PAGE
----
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“. . . and what else floats in water?”

Posted in False Advertising, Marketing

–Dan Kelly, Attorney

The Boston Beer Company advertises quite a bit on a radio station that I listen to.  The ads are usually voiced by the company’s founder, Jim Koch (pronounced “Cook”), and in many of the ads, he says that Samuel Adams beer has “a head so thick you can float a bottle cap on it.”  (You can hear one of the ads here.)  I’ve never doubted the veracity of the claim, but the thought occurred to me that you could probably float a bottle cap on the heads of other beers.  So I decided to find out, and the results may surprise you:

On the left is a Samuel Adams, and there is a bottle cap “floating” a ways down in the rather frothy head.  But I’ll give it to them — the interior of the cap is dry, so I suppose it is floating in some sense.

The center photo is of the weakest beer I could think of — a Bud Light (OK, Coors Light is probably weaker, but I’m not going to run tests to find out).  For the record, the beer had a head for about five seconds after I finished pouring (down the center, not down the side — beer needs to breathe).  And, there is a bottle cap floating quite comfortably.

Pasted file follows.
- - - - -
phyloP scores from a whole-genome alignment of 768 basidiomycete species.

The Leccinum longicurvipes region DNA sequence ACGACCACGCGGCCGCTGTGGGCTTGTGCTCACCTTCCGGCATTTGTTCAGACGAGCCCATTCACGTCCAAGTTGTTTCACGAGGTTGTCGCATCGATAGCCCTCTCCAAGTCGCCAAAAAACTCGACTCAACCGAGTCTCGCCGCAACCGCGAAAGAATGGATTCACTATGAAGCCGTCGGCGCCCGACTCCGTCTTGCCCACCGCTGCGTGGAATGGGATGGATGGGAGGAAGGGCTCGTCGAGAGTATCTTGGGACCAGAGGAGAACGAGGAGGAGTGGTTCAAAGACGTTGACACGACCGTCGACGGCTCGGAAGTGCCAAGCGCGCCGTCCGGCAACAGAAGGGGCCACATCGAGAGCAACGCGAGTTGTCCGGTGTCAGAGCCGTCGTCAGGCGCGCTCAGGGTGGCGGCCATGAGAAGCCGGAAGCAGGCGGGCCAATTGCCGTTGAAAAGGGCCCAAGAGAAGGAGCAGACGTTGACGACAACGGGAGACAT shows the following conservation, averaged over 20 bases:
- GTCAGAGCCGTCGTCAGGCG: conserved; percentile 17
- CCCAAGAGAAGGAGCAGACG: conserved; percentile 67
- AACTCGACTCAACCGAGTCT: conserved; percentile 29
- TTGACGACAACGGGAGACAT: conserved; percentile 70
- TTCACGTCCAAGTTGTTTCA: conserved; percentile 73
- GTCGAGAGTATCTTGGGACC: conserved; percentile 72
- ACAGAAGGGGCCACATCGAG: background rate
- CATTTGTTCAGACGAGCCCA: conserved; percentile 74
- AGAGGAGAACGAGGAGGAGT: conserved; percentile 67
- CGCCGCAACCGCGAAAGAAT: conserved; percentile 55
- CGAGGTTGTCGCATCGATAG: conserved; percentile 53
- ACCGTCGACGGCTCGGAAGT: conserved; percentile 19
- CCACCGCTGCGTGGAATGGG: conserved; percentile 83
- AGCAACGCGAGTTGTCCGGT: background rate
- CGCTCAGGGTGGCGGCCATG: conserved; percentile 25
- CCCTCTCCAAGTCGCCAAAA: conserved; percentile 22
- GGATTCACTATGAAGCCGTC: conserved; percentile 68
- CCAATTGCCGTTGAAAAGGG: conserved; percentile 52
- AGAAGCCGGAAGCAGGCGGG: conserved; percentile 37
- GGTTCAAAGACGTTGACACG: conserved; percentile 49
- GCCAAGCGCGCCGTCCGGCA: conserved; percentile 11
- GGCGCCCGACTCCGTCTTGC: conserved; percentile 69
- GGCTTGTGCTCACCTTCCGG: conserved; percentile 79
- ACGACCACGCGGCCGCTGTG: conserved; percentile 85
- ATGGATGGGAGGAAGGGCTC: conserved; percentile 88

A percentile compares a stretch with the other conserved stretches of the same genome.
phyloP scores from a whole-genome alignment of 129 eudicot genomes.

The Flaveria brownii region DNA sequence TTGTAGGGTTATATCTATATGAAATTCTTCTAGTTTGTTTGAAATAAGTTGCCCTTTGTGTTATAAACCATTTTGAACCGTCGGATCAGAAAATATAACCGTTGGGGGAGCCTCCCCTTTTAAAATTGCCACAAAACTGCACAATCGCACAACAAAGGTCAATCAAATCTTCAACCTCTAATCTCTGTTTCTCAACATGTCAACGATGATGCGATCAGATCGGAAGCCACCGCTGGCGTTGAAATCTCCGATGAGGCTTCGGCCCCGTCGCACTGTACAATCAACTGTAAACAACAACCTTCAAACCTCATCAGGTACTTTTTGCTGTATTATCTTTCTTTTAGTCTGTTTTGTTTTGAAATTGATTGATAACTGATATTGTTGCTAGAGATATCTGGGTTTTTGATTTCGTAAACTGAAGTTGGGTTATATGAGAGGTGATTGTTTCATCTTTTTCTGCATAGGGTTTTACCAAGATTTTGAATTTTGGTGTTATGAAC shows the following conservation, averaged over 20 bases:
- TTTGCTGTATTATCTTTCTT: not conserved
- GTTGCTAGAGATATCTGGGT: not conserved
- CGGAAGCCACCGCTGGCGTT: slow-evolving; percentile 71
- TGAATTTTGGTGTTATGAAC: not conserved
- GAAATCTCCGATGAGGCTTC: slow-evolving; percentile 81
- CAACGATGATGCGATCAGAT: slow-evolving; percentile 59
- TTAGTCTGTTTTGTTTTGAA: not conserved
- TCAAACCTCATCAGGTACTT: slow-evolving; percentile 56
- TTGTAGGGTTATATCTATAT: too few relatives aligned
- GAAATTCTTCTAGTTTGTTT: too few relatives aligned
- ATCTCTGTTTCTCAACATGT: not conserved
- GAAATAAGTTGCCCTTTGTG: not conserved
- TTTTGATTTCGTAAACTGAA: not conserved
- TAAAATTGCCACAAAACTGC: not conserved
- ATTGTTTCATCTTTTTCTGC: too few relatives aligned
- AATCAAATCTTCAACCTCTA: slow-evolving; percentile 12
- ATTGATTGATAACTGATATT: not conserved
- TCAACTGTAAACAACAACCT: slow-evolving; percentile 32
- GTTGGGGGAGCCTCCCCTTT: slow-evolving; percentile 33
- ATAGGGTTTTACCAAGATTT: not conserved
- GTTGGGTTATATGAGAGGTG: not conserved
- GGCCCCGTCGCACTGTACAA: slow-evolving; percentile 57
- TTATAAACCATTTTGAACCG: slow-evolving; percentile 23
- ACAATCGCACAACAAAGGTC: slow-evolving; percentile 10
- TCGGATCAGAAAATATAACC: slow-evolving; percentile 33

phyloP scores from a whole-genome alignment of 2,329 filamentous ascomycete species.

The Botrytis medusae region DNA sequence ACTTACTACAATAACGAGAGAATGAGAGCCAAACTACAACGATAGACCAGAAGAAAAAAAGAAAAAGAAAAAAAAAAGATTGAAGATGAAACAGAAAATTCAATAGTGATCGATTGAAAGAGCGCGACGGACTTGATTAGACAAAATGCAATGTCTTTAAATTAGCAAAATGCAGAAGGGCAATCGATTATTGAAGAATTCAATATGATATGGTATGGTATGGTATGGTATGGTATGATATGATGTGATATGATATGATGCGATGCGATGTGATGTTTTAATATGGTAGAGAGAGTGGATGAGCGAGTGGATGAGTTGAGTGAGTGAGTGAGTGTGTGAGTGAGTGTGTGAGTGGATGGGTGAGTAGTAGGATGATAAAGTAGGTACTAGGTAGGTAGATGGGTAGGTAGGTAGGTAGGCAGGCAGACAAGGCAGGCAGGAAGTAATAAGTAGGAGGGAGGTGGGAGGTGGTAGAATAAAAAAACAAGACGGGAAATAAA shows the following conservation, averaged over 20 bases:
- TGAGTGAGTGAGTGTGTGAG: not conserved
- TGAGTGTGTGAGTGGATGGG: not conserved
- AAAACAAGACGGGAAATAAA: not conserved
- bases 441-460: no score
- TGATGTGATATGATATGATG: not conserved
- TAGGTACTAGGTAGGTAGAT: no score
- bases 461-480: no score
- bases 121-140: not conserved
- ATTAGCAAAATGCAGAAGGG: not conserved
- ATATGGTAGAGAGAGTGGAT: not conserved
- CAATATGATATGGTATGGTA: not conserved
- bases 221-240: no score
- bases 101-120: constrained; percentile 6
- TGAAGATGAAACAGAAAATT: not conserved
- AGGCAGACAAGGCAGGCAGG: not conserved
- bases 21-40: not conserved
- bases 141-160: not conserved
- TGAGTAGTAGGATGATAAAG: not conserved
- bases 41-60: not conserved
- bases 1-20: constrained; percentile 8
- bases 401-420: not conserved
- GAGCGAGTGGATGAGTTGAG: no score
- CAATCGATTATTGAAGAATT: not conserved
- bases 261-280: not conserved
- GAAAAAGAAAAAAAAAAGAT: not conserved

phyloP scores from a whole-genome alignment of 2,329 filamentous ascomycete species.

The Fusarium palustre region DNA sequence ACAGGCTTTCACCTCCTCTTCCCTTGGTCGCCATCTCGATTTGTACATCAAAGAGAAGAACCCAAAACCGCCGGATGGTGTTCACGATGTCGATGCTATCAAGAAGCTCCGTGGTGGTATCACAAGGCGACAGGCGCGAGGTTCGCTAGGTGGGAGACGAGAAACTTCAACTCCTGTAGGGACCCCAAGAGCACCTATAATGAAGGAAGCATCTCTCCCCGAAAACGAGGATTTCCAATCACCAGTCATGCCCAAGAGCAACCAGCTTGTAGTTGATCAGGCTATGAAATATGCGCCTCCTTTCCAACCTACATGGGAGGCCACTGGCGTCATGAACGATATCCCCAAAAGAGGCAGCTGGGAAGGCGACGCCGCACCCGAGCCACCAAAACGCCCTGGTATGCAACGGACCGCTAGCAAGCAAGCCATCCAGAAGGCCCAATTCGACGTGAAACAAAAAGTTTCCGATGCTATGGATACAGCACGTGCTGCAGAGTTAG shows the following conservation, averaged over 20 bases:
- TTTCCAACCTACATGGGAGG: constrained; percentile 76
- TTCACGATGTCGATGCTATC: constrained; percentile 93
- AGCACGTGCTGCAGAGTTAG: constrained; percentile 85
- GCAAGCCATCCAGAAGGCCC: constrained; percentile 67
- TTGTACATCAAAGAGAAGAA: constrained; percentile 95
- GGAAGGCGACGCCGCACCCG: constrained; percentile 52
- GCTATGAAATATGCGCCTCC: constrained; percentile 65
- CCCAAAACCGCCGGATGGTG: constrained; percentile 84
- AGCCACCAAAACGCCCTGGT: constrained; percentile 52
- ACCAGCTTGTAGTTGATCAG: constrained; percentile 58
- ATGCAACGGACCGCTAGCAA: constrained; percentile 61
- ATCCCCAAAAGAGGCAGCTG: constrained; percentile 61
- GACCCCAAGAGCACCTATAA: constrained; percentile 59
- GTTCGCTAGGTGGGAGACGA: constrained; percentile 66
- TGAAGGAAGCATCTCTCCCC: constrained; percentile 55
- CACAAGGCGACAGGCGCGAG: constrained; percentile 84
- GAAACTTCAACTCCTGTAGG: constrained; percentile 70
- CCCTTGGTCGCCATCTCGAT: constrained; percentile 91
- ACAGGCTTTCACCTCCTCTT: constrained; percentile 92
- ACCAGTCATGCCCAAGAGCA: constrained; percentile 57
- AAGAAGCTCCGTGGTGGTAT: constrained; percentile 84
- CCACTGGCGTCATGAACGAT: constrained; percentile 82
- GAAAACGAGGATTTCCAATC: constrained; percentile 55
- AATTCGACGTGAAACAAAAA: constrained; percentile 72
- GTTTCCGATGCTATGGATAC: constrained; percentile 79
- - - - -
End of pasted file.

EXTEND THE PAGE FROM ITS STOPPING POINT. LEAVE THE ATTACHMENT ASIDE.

On the right is a glass of water, and the bottle cap is floating nicely there as well.

When it comes to false advertising, an ad need not be literally false to be considered “false advertising” in a legal sense.  An ad that is misleading or that implies something that is not true could be problematic.  In this case, the implication of the statement about the head on a Sam Adams is that the heads of at least some other beers are not so thick as to support a bottle cap.

Of course, for this ad to be actionable, the misleading statement also has to be material to a consumer’s purchasing decision, and that is where The Boston Beer Company is probably safe–beer purchasers are likely not running out to buy this beer because of the implied bottle cap-floating qualities of its head.  This is more along the lines of puffery, which is fairly widely tolerated.  (And I have a difficult time seeing a competitor making a case for being damaged by this ad.)

  • Steve Baird

    Dan, love the experiment, we used to call them “wet labs” back in the day. I also love the primer on the legal implications of advertising statements. Thanks for sharing.